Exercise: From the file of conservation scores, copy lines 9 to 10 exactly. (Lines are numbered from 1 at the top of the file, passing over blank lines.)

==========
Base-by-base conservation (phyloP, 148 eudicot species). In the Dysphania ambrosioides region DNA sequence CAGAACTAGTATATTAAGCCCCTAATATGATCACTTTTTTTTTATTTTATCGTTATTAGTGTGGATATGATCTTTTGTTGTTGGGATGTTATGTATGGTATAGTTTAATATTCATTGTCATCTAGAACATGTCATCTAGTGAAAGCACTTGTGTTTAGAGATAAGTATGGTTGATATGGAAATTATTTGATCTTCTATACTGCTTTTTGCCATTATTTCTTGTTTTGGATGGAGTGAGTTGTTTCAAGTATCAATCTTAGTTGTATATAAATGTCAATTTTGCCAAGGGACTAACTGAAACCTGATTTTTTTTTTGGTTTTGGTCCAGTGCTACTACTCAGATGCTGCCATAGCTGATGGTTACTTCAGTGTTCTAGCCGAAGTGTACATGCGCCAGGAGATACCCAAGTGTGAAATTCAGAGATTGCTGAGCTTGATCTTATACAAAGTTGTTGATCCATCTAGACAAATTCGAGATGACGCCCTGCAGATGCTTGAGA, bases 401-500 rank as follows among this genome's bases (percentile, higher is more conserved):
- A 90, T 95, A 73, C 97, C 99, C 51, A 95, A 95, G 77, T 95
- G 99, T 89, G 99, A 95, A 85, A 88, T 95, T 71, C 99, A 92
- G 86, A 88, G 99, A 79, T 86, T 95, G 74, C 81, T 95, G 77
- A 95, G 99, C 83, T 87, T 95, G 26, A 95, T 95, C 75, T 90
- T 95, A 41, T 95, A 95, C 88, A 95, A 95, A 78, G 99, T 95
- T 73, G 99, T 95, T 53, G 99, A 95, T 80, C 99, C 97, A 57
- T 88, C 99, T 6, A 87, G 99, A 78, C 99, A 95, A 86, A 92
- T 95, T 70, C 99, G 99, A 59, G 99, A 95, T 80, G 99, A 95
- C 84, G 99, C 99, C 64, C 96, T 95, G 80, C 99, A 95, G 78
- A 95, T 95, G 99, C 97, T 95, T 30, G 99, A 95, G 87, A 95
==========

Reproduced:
- T 95, T 70, C 99, G 99, A 59, G 99, A 95, T 80, G 99, A 95
- C 84, G 99, C 99, C 64, C 96, T 95, G 80, C 99, A 95, G 78